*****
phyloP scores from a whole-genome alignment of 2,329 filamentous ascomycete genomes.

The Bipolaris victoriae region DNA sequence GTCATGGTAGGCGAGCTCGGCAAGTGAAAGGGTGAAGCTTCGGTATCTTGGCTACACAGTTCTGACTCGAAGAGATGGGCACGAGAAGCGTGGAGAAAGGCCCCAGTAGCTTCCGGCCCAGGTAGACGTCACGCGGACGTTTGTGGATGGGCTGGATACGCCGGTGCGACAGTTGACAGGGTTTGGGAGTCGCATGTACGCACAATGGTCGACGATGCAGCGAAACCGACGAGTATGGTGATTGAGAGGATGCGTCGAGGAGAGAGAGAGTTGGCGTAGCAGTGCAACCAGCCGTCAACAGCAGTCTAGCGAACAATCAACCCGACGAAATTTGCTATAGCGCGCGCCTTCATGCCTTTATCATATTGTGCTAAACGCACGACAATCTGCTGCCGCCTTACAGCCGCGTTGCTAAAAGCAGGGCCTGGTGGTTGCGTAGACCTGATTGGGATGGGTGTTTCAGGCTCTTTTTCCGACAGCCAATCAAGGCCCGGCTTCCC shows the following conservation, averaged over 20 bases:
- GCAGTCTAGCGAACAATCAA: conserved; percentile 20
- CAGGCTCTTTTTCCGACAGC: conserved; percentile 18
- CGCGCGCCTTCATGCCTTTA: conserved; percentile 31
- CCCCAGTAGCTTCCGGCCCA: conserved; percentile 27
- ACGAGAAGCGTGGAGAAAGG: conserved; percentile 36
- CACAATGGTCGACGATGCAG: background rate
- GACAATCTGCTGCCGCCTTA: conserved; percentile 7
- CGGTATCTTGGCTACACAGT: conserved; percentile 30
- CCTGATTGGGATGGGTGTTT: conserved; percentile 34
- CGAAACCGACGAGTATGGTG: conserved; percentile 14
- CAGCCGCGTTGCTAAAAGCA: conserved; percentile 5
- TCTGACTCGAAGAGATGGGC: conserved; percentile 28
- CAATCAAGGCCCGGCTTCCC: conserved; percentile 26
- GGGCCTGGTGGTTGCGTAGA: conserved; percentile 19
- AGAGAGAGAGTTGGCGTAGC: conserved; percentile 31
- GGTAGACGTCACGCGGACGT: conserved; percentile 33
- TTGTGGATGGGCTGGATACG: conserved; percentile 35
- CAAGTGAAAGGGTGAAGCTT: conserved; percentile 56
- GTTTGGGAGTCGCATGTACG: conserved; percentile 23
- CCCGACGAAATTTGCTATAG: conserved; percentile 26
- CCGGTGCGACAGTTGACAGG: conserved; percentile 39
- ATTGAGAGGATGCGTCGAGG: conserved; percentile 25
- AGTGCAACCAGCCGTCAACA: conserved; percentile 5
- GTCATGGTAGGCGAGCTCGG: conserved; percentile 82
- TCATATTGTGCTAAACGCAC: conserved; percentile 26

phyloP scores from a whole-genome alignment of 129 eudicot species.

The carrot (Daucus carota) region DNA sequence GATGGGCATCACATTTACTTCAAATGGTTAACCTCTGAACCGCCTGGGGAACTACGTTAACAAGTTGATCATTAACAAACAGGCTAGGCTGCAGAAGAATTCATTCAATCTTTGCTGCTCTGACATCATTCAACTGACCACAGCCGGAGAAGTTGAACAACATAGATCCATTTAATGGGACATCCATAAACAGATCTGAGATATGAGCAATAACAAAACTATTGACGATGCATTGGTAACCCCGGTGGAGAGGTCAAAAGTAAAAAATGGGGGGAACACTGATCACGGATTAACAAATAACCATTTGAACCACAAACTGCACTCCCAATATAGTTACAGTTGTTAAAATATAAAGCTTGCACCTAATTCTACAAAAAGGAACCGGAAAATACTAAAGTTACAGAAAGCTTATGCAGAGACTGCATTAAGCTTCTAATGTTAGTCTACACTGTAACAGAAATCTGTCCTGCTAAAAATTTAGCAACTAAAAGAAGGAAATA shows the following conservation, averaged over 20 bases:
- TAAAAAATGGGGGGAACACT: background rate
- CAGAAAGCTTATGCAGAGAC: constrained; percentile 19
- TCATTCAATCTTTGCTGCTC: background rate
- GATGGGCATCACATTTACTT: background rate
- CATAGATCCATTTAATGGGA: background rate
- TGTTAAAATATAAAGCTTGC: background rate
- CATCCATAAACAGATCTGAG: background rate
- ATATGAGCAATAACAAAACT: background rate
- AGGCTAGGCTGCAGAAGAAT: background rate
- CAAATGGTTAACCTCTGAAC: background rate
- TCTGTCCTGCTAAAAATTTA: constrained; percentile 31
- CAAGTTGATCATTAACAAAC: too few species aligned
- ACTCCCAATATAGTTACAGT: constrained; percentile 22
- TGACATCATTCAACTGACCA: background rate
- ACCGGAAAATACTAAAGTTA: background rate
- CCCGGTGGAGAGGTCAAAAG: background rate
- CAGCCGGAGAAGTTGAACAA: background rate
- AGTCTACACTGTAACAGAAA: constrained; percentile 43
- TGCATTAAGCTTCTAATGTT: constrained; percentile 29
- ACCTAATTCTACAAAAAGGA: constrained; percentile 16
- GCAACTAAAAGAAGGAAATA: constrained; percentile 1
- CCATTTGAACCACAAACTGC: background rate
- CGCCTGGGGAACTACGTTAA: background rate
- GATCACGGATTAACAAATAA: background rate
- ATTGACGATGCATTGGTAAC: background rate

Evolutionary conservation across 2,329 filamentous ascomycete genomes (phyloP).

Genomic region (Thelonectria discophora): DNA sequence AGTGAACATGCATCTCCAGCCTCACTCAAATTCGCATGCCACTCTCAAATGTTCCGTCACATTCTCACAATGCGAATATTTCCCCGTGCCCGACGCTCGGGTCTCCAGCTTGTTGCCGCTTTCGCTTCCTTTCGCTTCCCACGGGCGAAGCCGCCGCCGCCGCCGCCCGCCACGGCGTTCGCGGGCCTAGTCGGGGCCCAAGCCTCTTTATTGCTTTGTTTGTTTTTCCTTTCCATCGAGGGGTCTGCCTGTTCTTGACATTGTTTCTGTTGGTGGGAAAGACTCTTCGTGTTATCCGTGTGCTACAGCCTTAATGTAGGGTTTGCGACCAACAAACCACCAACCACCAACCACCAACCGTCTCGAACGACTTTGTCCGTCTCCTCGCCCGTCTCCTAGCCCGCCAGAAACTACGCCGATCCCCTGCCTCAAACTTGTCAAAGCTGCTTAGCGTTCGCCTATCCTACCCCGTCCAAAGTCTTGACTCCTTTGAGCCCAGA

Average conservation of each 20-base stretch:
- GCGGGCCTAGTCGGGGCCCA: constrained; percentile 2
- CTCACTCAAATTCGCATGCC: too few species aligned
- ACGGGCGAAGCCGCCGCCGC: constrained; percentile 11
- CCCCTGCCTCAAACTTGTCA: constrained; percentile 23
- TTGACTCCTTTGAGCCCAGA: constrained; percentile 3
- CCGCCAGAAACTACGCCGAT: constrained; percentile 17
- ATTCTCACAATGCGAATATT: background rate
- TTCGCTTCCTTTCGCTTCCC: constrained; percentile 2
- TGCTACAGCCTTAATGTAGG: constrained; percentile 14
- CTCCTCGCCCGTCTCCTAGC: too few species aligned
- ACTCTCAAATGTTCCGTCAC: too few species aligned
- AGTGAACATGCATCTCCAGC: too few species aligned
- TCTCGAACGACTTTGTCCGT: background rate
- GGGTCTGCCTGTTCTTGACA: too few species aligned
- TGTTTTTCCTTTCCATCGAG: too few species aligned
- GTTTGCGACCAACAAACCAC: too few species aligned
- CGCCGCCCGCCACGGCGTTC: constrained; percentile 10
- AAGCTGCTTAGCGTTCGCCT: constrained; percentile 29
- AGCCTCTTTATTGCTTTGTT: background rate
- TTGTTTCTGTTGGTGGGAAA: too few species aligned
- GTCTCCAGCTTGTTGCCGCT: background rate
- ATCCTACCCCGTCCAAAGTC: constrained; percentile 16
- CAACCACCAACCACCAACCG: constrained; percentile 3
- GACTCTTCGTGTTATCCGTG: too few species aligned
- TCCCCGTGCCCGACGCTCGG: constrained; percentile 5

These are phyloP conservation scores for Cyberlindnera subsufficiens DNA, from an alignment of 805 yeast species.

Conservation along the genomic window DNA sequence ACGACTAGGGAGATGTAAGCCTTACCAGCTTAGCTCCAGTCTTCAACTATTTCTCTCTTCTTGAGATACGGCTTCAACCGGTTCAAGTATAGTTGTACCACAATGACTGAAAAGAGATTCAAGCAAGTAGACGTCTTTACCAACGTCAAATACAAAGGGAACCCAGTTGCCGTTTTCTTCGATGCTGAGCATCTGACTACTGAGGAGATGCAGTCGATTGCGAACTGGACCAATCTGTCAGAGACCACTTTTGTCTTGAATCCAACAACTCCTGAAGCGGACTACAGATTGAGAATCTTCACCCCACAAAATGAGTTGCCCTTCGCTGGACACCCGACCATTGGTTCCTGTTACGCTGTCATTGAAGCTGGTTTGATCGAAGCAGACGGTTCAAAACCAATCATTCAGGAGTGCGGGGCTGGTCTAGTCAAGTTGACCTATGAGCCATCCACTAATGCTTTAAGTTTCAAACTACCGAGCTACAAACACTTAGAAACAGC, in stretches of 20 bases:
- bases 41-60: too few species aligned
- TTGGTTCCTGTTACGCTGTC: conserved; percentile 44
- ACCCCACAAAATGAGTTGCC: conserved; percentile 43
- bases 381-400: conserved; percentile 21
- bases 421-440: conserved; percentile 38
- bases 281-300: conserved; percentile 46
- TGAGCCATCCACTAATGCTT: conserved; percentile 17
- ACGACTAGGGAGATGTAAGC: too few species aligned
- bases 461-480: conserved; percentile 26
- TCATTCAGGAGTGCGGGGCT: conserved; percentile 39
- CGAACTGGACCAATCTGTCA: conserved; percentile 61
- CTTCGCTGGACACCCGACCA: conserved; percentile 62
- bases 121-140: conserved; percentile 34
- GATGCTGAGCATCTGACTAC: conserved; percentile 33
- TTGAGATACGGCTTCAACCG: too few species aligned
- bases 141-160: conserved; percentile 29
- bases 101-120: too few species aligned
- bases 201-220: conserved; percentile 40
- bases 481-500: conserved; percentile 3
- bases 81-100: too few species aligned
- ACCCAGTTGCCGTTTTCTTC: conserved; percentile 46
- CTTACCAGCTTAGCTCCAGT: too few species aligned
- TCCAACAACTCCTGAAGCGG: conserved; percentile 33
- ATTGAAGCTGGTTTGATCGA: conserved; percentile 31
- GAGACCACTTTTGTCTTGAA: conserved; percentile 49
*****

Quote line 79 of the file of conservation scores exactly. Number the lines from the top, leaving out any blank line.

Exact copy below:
- ATCCTACCCCGTCCAAAGTC: constrained; percentile 16